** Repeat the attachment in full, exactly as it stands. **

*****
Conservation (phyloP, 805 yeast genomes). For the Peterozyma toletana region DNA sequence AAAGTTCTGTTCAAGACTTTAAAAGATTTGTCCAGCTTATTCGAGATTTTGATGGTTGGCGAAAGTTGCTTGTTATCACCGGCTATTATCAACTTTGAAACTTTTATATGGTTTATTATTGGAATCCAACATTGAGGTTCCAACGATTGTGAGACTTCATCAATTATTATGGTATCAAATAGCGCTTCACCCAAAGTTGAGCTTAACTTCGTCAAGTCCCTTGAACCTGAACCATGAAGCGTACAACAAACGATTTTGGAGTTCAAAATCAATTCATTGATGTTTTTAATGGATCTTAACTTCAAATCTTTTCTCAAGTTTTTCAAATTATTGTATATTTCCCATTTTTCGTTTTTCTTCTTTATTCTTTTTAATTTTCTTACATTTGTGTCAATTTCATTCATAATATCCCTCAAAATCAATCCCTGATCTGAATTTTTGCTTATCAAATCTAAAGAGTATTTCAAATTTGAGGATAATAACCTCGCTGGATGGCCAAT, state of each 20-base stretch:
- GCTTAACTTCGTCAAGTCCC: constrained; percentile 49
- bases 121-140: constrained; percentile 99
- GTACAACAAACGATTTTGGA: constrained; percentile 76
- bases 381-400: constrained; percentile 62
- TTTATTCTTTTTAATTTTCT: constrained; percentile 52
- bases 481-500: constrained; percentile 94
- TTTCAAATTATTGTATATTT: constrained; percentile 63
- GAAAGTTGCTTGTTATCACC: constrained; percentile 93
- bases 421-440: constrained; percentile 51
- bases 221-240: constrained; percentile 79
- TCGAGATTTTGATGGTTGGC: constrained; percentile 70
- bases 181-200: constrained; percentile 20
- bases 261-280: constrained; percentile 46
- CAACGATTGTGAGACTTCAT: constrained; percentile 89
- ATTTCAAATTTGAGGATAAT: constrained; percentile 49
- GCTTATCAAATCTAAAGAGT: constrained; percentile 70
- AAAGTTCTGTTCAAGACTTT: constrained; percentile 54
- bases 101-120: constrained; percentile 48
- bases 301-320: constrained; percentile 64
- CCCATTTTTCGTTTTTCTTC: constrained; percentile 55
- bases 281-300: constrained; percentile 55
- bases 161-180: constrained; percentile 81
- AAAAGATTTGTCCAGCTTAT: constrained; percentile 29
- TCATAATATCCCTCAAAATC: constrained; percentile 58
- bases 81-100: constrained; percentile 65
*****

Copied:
Conservation (phyloP, 805 yeast genomes). For the Peterozyma toletana region DNA sequence AAAGTTCTGTTCAAGACTTTAAAAGATTTGTCCAGCTTATTCGAGATTTTGATGGTTGGCGAAAGTTGCTTGTTATCACCGGCTATTATCAACTTTGAAACTTTTATATGGTTTATTATTGGAATCCAACATTGAGGTTCCAACGATTGTGAGACTTCATCAATTATTATGGTATCAAATAGCGCTTCACCCAAAGTTGAGCTTAACTTCGTCAAGTCCCTTGAACCTGAACCATGAAGCGTACAACAAACGATTTTGGAGTTCAAAATCAATTCATTGATGTTTTTAATGGATCTTAACTTCAAATCTTTTCTCAAGTTTTTCAAATTATTGTATATTTCCCATTTTTCGTTTTTCTTCTTTATTCTTTTTAATTTTCTTACATTTGTGTCAATTTCATTCATAATATCCCTCAAAATCAATCCCTGATCTGAATTTTTGCTTATCAAATCTAAAGAGTATTTCAAATTTGAGGATAATAACCTCGCTGGATGGCCAAT, state of each 20-base stretch:
- GCTTAACTTCGTCAAGTCCC: constrained; percentile 49
- bases 121-140: constrained; percentile 99
- GTACAACAAACGATTTTGGA: constrained; percentile 76
- bases 381-400: constrained; percentile 62
- TTTATTCTTTTTAATTTTCT: constrained; percentile 52
- bases 481-500: constrained; percentile 94
- TTTCAAATTATTGTATATTT: constrained; percentile 63
- GAAAGTTGCTTGTTATCACC: constrained; percentile 93
- bases 421-440: constrained; percentile 51
- bases 221-240: constrained; percentile 79
- TCGAGATTTTGATGGTTGGC: constrained; percentile 70
- bases 181-200: constrained; percentile 20
- bases 261-280: constrained; percentile 46
- CAACGATTGTGAGACTTCAT: constrained; percentile 89
- ATTTCAAATTTGAGGATAAT: constrained; percentile 49
- GCTTATCAAATCTAAAGAGT: constrained; percentile 70
- AAAGTTCTGTTCAAGACTTT: constrained; percentile 54
- bases 101-120: constrained; percentile 48
- bases 301-320: constrained; percentile 64
- CCCATTTTTCGTTTTTCTTC: constrained; percentile 55
- bases 281-300: constrained; percentile 55
- bases 161-180: constrained; percentile 81
- AAAAGATTTGTCCAGCTTAT: constrained; percentile 29
- TCATAATATCCCTCAAAATC: constrained; percentile 58
- bases 81-100: constrained; percentile 65